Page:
The Enlightenment looked askance at testimony and tradition; Locke saw them as a preeminent source of error. The Enlightenment idea is that perhaps we start by learning from others—our parents, for example. Properly mature and independent adults, however, will have passed beyond all that and believe what they do on the basis of the evidence. But this is a mistake; you can’t know so much as your name or what city you live in without relying on testimony. (Will you produce your birth certificate for the first, or consult a handy map for the second? In each case you are of course relying on testimony.) As Thomas Reid puts it:

I believed by instinct whatever they [my “parents and tutors”] told me, long before I had the idea of a lie, or a thought of the possibility of their deceiving me. Afterwards, upon reflection, I found they had acted like fair and honest people, who wished me well. I found that, if I had not believed what they told me, before I could give a reason for my belief, I had to this day been little better than a changeling. And although this natural credulity hath sometimes occasioned my being imposed upon by deceivers, yet it hath been of infinite advantage to me upon the whole; therefore, I consider it as another good gift of Nature.176176   Essays on the Intellectual Powers of Man, in Thomas Reid’s Inquiry and Essays, ed. R. Beanblossom and K. Lehrer (Indianapolis: Hackett, 1983), VI, 5, pp. 281–82; see also WPF, pp. 77ff.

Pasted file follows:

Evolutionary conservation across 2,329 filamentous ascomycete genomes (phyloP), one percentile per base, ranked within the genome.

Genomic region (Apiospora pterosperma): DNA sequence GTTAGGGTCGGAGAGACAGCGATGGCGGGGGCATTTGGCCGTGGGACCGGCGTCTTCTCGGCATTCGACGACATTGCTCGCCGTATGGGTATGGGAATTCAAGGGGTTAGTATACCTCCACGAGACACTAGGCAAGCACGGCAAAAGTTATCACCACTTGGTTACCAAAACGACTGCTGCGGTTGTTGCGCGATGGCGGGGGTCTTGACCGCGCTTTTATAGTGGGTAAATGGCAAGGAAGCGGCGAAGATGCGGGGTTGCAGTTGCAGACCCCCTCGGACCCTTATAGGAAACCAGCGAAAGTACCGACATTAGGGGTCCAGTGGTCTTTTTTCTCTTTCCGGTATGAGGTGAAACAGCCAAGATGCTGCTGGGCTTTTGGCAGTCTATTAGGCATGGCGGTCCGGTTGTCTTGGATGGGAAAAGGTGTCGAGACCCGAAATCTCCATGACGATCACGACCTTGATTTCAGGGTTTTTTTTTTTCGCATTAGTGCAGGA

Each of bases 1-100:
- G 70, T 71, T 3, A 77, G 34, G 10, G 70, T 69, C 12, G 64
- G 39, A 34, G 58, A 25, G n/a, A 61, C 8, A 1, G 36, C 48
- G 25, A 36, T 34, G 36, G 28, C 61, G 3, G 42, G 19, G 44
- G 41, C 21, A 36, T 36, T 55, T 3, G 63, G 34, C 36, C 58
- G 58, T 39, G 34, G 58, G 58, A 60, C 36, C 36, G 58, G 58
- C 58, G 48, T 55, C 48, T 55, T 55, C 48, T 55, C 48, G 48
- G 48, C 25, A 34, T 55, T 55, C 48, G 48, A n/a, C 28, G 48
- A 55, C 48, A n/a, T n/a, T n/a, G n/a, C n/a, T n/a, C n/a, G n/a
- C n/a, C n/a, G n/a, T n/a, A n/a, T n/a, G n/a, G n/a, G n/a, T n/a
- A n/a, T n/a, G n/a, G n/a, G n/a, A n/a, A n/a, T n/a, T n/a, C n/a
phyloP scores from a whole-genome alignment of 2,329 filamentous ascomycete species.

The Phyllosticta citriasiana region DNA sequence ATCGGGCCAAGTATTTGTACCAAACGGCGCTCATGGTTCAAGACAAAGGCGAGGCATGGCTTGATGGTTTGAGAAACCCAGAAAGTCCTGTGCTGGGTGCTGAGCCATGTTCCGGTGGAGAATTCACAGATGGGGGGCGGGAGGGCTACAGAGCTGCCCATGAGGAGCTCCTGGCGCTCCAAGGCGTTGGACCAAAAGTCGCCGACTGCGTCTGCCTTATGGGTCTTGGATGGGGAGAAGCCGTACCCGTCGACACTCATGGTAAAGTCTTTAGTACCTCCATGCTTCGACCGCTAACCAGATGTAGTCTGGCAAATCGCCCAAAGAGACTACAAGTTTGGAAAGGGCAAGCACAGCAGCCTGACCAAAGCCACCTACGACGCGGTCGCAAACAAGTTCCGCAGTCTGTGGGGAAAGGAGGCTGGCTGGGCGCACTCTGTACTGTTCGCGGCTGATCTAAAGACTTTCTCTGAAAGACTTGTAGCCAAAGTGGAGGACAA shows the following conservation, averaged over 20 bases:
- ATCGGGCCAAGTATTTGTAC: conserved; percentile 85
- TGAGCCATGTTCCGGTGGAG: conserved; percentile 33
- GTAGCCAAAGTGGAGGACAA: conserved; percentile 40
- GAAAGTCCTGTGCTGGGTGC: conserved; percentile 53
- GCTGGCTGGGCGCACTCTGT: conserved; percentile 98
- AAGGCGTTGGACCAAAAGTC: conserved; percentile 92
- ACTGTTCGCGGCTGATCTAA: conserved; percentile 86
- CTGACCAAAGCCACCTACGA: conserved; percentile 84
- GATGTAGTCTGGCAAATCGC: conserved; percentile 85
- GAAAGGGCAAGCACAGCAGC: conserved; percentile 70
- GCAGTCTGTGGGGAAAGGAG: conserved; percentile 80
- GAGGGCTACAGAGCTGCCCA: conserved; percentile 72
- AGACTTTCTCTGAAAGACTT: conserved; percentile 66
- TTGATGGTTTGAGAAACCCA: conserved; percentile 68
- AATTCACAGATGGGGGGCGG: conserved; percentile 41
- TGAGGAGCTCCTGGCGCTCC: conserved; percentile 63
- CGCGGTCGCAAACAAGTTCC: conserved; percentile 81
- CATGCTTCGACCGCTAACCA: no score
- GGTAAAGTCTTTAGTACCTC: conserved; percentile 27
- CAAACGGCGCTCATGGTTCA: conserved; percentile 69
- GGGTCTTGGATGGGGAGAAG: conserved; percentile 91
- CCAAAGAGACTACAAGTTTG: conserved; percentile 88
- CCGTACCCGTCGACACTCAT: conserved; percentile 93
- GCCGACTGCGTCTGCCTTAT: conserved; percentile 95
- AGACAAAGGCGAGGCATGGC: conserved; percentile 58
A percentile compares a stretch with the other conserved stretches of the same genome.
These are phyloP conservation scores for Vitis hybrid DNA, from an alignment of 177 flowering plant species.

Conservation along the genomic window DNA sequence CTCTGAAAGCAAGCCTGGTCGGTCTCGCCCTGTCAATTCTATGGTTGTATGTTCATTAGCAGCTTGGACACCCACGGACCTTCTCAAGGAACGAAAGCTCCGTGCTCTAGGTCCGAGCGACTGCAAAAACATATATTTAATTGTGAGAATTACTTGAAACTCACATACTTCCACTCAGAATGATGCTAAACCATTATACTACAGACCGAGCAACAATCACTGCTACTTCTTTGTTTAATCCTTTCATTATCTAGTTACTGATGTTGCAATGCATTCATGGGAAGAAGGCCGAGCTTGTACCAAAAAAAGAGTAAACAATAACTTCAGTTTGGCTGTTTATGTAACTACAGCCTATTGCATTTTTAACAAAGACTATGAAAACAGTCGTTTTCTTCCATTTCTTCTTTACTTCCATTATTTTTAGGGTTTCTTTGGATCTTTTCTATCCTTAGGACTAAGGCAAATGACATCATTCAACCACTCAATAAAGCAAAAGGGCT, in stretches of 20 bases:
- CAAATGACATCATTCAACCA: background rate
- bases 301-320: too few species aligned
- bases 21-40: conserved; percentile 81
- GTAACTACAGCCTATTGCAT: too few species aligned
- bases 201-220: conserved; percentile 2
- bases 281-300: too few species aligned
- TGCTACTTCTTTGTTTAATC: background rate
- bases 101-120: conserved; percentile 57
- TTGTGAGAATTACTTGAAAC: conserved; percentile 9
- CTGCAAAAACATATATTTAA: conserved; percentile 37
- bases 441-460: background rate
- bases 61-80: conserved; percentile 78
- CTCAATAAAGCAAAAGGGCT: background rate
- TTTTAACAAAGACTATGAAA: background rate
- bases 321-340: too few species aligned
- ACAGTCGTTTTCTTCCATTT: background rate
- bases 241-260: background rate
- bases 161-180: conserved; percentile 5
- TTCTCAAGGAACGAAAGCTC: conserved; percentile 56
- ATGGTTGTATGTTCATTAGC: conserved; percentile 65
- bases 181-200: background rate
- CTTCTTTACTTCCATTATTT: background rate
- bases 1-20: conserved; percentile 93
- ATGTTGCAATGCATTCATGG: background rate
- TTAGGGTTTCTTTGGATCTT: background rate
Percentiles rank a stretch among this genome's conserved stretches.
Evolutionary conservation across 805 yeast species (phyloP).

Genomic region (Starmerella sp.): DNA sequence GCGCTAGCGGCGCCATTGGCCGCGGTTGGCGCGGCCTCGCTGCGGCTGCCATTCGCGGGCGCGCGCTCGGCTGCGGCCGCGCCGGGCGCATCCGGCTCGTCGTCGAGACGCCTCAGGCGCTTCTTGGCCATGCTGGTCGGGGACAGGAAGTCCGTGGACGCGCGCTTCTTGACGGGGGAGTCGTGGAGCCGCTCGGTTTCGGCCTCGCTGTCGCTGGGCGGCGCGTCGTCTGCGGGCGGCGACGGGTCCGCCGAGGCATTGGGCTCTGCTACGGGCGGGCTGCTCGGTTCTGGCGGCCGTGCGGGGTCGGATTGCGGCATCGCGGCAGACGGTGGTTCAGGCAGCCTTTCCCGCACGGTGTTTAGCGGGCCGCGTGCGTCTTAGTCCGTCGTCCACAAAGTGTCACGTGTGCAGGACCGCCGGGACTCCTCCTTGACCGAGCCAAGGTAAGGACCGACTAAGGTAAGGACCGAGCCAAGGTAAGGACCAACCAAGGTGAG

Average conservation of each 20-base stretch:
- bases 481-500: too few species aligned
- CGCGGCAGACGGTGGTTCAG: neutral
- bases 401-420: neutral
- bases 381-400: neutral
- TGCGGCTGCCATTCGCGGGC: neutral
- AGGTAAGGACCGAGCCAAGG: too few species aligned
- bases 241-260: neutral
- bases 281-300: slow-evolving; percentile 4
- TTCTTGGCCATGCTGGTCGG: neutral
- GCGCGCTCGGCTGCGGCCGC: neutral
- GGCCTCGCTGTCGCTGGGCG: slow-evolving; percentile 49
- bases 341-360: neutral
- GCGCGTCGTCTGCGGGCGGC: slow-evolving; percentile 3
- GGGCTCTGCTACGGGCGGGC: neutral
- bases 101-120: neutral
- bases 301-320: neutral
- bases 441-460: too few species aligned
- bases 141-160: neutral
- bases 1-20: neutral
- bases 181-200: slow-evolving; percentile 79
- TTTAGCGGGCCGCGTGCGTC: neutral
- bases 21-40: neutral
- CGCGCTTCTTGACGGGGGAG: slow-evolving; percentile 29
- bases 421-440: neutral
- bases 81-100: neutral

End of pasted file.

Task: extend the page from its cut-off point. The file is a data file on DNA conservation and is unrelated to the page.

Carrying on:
In addition to the cognitive powers or rational faculties mentioned so far there may be others that are more controversial. For example, we seem to have a moral sense: certain kinds of behavior and certain kinds of character seem wrong, bad, to be avoided; others seem right, good, fitting, to be promoted. It is obviously wrong (all else being equal) to hurt young children or to refuse to care for your aging parents; perhaps we see this by way of a sort of moral sense. (It is no doubt because this moral sense can malfunction, or atrophy, that inability to tell right from wrong is a legal defense.) My point here is not to argue that indeed there is a moral sense, although I believe that there is, but rather to note that there could well be truth-aimed faculties in addition to the ones mentioned so far. Similarly a believer in God might think that there is such a thing as Calvin’s sensus divinitatis,177177   See below, chapter 6. a natural, inborn sense of God, or of divinity, that is the origin and source of the world’s religions; perhaps there is also such a thing as the inward invitation or instigation of the Holy Spirit (to anticipate chapter 8) whereby the believer comes to accept the central truths of the Christian faith.